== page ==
What Is Sleep Apnea?
Sleep apnea is when your breathing stops at night. Breathing stops long enough that your brain has to wake up slightly to start breathing again. There are two main types: obstructive sleep apnea and central sleep apnea.
In obstructive sleep apnea, the most common type, your airway collapses at night. This cuts off your access to air, so you can’t breathe. In central sleep apnea, your brain stops sending signals to tell your body to breathe. This is much rarer. It’s possible to have both types at the same time. Sometimes having both types is described as a third type, mixed or complex.
What Are the Dangers?
Sleep is a vital function for almost every aspect of our health. Sleep apnea doesn’t just keep you from getting the amount of sleep you need, it disrupts your sleep cycle, making it hard for your body and brain to reach the deep levels of restorative sleep you need.
This puts people at risk for many serious, even deadly health problems, including:
- High blood pressure (hypertension)
- Coronary artery disease
- Heart failure
- Weight gain
- Dementia, including Alzheimer disease
- Car accidents
- Workplace accidents
- Bipolar disorder
The cardiovascular risks are among the most serious complications, and they account for most sleep apnea-related deaths. People are not only more likely to have high blood pressure, but their high blood pressure is less likely to respond to medication.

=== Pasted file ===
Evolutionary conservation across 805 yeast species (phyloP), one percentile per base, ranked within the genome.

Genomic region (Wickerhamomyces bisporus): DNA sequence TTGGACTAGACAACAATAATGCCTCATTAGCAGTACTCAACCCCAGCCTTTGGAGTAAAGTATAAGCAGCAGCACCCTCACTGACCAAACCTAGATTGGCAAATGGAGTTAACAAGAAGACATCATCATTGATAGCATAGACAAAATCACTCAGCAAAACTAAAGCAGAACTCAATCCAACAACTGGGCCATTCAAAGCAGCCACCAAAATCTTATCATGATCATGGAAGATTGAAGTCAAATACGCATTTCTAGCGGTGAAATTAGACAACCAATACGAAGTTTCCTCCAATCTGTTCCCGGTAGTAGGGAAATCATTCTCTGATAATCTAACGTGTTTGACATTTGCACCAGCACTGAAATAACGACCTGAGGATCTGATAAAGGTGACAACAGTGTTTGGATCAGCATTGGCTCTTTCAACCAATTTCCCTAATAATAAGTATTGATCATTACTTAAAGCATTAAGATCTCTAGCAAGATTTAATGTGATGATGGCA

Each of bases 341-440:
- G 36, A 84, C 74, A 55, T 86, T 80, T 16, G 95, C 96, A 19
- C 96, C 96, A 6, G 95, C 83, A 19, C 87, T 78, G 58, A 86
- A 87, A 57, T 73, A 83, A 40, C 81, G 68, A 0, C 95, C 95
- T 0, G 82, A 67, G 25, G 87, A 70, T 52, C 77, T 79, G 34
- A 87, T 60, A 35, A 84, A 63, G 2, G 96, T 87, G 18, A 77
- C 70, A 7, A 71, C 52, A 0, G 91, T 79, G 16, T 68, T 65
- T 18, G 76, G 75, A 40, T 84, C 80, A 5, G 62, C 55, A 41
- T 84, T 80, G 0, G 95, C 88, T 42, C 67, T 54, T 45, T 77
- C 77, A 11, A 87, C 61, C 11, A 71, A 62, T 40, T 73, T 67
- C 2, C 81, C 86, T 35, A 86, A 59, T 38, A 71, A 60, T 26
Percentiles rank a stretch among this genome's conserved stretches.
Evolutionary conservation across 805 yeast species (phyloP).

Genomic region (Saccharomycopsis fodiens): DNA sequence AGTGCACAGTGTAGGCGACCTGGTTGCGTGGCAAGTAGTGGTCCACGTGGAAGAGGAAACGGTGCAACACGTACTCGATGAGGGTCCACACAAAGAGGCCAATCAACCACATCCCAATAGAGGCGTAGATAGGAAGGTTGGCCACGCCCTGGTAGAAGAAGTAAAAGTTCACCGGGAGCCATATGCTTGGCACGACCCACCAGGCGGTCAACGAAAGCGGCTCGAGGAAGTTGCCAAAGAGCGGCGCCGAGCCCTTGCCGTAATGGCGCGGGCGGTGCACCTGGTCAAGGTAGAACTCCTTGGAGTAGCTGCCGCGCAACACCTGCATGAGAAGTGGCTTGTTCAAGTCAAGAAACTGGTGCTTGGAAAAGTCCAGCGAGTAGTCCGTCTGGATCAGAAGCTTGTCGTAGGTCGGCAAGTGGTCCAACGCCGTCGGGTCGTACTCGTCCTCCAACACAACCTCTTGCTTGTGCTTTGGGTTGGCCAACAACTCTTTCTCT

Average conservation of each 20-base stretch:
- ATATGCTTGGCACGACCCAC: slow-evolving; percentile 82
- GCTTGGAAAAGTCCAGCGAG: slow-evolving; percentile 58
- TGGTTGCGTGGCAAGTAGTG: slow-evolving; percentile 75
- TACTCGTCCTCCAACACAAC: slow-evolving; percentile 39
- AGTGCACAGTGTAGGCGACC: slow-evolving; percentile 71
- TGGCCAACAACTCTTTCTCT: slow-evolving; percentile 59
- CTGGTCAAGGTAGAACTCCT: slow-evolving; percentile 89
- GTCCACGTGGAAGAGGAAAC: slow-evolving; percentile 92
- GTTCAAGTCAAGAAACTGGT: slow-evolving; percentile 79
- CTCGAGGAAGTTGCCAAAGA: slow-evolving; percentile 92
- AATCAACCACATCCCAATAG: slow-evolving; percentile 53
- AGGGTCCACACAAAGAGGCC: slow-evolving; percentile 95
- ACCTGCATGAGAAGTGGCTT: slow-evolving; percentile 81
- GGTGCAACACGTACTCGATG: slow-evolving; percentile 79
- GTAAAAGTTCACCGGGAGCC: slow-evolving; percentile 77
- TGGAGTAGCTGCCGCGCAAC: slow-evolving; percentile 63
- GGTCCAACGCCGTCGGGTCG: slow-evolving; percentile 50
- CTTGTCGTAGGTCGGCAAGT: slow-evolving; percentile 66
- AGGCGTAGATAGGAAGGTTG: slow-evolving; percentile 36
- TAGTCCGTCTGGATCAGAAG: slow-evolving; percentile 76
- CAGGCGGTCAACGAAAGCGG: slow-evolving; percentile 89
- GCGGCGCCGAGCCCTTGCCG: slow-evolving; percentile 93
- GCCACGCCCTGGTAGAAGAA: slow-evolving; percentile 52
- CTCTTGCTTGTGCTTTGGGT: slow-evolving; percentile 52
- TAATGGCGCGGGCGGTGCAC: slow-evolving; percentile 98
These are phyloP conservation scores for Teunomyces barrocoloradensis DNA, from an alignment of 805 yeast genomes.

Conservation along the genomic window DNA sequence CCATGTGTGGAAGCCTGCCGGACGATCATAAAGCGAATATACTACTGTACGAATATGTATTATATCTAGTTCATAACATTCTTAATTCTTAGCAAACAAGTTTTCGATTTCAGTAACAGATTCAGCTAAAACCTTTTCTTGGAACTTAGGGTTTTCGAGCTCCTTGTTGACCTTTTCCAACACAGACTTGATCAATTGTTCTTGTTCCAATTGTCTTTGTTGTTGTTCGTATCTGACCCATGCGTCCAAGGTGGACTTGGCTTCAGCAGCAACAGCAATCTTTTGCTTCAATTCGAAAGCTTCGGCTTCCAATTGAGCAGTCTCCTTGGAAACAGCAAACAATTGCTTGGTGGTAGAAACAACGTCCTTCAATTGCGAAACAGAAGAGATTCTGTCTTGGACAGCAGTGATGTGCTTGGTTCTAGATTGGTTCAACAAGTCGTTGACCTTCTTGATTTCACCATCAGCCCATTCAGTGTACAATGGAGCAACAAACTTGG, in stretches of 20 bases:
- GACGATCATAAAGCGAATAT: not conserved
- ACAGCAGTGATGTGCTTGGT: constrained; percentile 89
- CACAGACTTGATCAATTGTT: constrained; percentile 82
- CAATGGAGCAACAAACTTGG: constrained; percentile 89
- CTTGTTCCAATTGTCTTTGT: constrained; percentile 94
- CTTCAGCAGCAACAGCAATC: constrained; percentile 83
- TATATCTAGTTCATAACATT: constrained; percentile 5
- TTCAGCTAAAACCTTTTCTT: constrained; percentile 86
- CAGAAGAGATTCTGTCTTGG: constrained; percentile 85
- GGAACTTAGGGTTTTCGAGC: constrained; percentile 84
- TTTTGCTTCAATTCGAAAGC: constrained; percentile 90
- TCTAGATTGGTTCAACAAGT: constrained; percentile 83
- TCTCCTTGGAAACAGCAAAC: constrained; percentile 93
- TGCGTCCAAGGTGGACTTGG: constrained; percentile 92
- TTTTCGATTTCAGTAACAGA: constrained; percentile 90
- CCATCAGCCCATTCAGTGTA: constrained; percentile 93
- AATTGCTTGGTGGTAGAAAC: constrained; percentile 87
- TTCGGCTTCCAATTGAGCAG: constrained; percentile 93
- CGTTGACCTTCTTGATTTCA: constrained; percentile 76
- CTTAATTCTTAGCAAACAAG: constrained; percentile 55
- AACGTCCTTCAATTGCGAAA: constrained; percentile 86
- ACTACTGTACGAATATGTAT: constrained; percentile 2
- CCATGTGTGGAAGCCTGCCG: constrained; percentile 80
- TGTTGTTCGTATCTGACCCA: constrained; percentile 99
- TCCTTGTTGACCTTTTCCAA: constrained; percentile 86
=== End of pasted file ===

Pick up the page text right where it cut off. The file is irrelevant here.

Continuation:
Low energy and poor impulse control contribute to weight gain, while it can be harder to control blood sugar levels.
People with sleep apnea experience memory problems, but they are also more likely to develop early onset dementia.
Falling asleep behind the wheel or at work can increase a person’s risk of dangerous accidents.
Mood disorders come with increased risk of suicide or violence.
In addition to these risks, it may be associated with elevated cancer risks, although the research is not yet resolved on this.
Diagnosing Sleep Apnea
Many people start to suspect sleep apnea because of the many symptoms it causes, you might experience:
- Waking unrested after a full night’s sleep
- Daytime sleepiness
- Lack of energy
- Loss of motivation
- Memory problems
- Difficulty focusing
- Falling asleep at work or while driving
- Depression or low mood
If you have a sleep partner, they might report other signs of sleep apnea, including:
- Gasping or choking
- Grinding teeth at night
- Restless sleep
Not everyone who snores has sleep apnea. However, the louder your snoring, you are more likely.
However, we cannot diagnose sleep apnea based on its symptoms. Instead, the only way to diagnose is with a sleep test.
At the Michigan Head & Neck Institute, we can help you get a home sleep test. This lets you get tested in the comfort of your own bed. There’s no need for a costly and inconvenient sleep test at a lab. Instead, you can follow the simple instructions to collect information at home that you send to a sleep doctor. The sleep doctor interprets the results and can let you know your diagnosis.
Treating Sleep Apnea
Although sleep apnea is dangerous, it’s also very treatable. There are many possible sleep apnea treatment options, depending on the severity of your sleep apnea.
Concerned about Sleep Apnea in Detroit?
If you think you might have sleep apnea in the Detroit area, let sleep dentists Dr. Richard Klein, Dr. Chad Witkow, and their team help. At the Michigan Head & Neck Institute, we can help you get a home sleep test and find a sleep apnea treatment that is right for you.
Please call (586) 573-0438 or email us today to request an appointment at our office in Warren, MI.